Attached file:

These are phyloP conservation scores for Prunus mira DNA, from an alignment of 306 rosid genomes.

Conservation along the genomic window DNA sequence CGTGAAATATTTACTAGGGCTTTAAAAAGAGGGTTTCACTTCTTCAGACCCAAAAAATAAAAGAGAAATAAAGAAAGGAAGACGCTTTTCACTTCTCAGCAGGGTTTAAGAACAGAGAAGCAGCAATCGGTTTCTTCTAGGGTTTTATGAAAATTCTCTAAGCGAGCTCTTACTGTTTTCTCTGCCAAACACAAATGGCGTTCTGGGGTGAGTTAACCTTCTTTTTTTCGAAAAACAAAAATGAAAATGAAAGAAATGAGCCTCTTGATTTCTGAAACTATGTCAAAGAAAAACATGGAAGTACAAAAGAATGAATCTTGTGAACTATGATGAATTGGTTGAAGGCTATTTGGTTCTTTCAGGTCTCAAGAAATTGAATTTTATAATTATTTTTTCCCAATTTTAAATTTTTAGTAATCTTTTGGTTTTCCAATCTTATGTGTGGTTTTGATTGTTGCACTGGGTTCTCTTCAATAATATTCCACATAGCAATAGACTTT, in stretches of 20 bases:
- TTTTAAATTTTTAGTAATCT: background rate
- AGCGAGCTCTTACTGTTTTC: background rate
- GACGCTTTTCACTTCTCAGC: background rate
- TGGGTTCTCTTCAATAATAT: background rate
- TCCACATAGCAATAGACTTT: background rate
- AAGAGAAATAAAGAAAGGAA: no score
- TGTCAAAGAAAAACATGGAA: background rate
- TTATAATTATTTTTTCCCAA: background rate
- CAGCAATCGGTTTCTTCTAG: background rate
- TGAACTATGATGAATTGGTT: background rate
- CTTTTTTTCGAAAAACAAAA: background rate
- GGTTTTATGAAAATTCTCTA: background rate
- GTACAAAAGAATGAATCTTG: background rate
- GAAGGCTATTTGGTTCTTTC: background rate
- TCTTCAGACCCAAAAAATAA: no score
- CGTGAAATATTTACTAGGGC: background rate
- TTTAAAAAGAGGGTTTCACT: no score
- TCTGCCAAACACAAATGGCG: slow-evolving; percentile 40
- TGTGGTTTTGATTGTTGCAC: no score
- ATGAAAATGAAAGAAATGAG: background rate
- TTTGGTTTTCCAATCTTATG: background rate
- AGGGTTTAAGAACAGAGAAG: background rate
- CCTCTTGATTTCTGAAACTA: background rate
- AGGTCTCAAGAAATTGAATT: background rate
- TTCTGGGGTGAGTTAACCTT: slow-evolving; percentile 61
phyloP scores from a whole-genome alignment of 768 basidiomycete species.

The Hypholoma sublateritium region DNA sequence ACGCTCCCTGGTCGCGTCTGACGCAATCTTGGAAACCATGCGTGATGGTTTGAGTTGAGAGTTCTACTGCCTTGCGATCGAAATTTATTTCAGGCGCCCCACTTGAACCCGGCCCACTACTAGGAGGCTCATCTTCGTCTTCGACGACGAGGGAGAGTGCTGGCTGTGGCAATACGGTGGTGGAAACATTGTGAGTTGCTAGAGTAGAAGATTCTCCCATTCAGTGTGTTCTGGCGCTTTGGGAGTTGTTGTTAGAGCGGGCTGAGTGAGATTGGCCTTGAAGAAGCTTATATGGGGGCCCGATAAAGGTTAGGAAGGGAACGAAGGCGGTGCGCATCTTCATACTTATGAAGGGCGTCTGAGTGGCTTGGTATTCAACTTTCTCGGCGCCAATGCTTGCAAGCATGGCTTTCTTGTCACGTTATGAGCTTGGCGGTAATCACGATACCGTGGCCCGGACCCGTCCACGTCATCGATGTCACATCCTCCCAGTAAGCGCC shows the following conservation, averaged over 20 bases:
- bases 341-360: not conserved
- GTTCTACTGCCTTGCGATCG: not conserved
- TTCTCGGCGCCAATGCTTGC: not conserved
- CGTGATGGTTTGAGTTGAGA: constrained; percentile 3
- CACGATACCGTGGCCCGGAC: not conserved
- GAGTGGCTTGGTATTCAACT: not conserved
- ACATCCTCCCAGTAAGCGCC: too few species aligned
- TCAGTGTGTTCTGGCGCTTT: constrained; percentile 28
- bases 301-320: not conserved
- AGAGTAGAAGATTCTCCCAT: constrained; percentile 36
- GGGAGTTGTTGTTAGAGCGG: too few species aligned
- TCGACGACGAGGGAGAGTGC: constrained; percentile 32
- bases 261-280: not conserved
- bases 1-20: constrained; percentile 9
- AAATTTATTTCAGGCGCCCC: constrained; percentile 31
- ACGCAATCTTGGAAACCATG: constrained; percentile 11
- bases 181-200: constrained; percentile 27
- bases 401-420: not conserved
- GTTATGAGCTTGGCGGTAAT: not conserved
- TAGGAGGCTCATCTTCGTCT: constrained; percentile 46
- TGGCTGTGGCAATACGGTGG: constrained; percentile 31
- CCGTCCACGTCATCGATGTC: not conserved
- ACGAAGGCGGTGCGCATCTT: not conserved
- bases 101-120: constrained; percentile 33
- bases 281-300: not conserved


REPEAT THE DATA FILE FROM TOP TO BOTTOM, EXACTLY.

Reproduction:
These are phyloP conservation scores for Prunus mira DNA, from an alignment of 306 rosid genomes.

Conservation along the genomic window DNA sequence CGTGAAATATTTACTAGGGCTTTAAAAAGAGGGTTTCACTTCTTCAGACCCAAAAAATAAAAGAGAAATAAAGAAAGGAAGACGCTTTTCACTTCTCAGCAGGGTTTAAGAACAGAGAAGCAGCAATCGGTTTCTTCTAGGGTTTTATGAAAATTCTCTAAGCGAGCTCTTACTGTTTTCTCTGCCAAACACAAATGGCGTTCTGGGGTGAGTTAACCTTCTTTTTTTCGAAAAACAAAAATGAAAATGAAAGAAATGAGCCTCTTGATTTCTGAAACTATGTCAAAGAAAAACATGGAAGTACAAAAGAATGAATCTTGTGAACTATGATGAATTGGTTGAAGGCTATTTGGTTCTTTCAGGTCTCAAGAAATTGAATTTTATAATTATTTTTTCCCAATTTTAAATTTTTAGTAATCTTTTGGTTTTCCAATCTTATGTGTGGTTTTGATTGTTGCACTGGGTTCTCTTCAATAATATTCCACATAGCAATAGACTTT, in stretches of 20 bases:
- TTTTAAATTTTTAGTAATCT: background rate
- AGCGAGCTCTTACTGTTTTC: background rate
- GACGCTTTTCACTTCTCAGC: background rate
- TGGGTTCTCTTCAATAATAT: background rate
- TCCACATAGCAATAGACTTT: background rate
- AAGAGAAATAAAGAAAGGAA: no score
- TGTCAAAGAAAAACATGGAA: background rate
- TTATAATTATTTTTTCCCAA: background rate
- CAGCAATCGGTTTCTTCTAG: background rate
- TGAACTATGATGAATTGGTT: background rate
- CTTTTTTTCGAAAAACAAAA: background rate
- GGTTTTATGAAAATTCTCTA: background rate
- GTACAAAAGAATGAATCTTG: background rate
- GAAGGCTATTTGGTTCTTTC: background rate
- TCTTCAGACCCAAAAAATAA: no score
- CGTGAAATATTTACTAGGGC: background rate
- TTTAAAAAGAGGGTTTCACT: no score
- TCTGCCAAACACAAATGGCG: slow-evolving; percentile 40
- TGTGGTTTTGATTGTTGCAC: no score
- ATGAAAATGAAAGAAATGAG: background rate
- TTTGGTTTTCCAATCTTATG: background rate
- AGGGTTTAAGAACAGAGAAG: background rate
- CCTCTTGATTTCTGAAACTA: background rate
- AGGTCTCAAGAAATTGAATT: background rate
- TTCTGGGGTGAGTTAACCTT: slow-evolving; percentile 61
phyloP scores from a whole-genome alignment of 768 basidiomycete species.

The Hypholoma sublateritium region DNA sequence ACGCTCCCTGGTCGCGTCTGACGCAATCTTGGAAACCATGCGTGATGGTTTGAGTTGAGAGTTCTACTGCCTTGCGATCGAAATTTATTTCAGGCGCCCCACTTGAACCCGGCCCACTACTAGGAGGCTCATCTTCGTCTTCGACGACGAGGGAGAGTGCTGGCTGTGGCAATACGGTGGTGGAAACATTGTGAGTTGCTAGAGTAGAAGATTCTCCCATTCAGTGTGTTCTGGCGCTTTGGGAGTTGTTGTTAGAGCGGGCTGAGTGAGATTGGCCTTGAAGAAGCTTATATGGGGGCCCGATAAAGGTTAGGAAGGGAACGAAGGCGGTGCGCATCTTCATACTTATGAAGGGCGTCTGAGTGGCTTGGTATTCAACTTTCTCGGCGCCAATGCTTGCAAGCATGGCTTTCTTGTCACGTTATGAGCTTGGCGGTAATCACGATACCGTGGCCCGGACCCGTCCACGTCATCGATGTCACATCCTCCCAGTAAGCGCC shows the following conservation, averaged over 20 bases:
- bases 341-360: not conserved
- GTTCTACTGCCTTGCGATCG: not conserved
- TTCTCGGCGCCAATGCTTGC: not conserved
- CGTGATGGTTTGAGTTGAGA: constrained; percentile 3
- CACGATACCGTGGCCCGGAC: not conserved
- GAGTGGCTTGGTATTCAACT: not conserved
- ACATCCTCCCAGTAAGCGCC: too few species aligned
- TCAGTGTGTTCTGGCGCTTT: constrained; percentile 28
- bases 301-320: not conserved
- AGAGTAGAAGATTCTCCCAT: constrained; percentile 36
- GGGAGTTGTTGTTAGAGCGG: too few species aligned
- TCGACGACGAGGGAGAGTGC: constrained; percentile 32
- bases 261-280: not conserved
- bases 1-20: constrained; percentile 9
- AAATTTATTTCAGGCGCCCC: constrained; percentile 31
- ACGCAATCTTGGAAACCATG: constrained; percentile 11
- bases 181-200: constrained; percentile 27
- bases 401-420: not conserved
- GTTATGAGCTTGGCGGTAAT: not conserved
- TAGGAGGCTCATCTTCGTCT: constrained; percentile 46
- TGGCTGTGGCAATACGGTGG: constrained; percentile 31
- CCGTCCACGTCATCGATGTC: not conserved
- ACGAAGGCGGTGCGCATCTT: not conserved
- bases 101-120: constrained; percentile 33
- bases 281-300: not conserved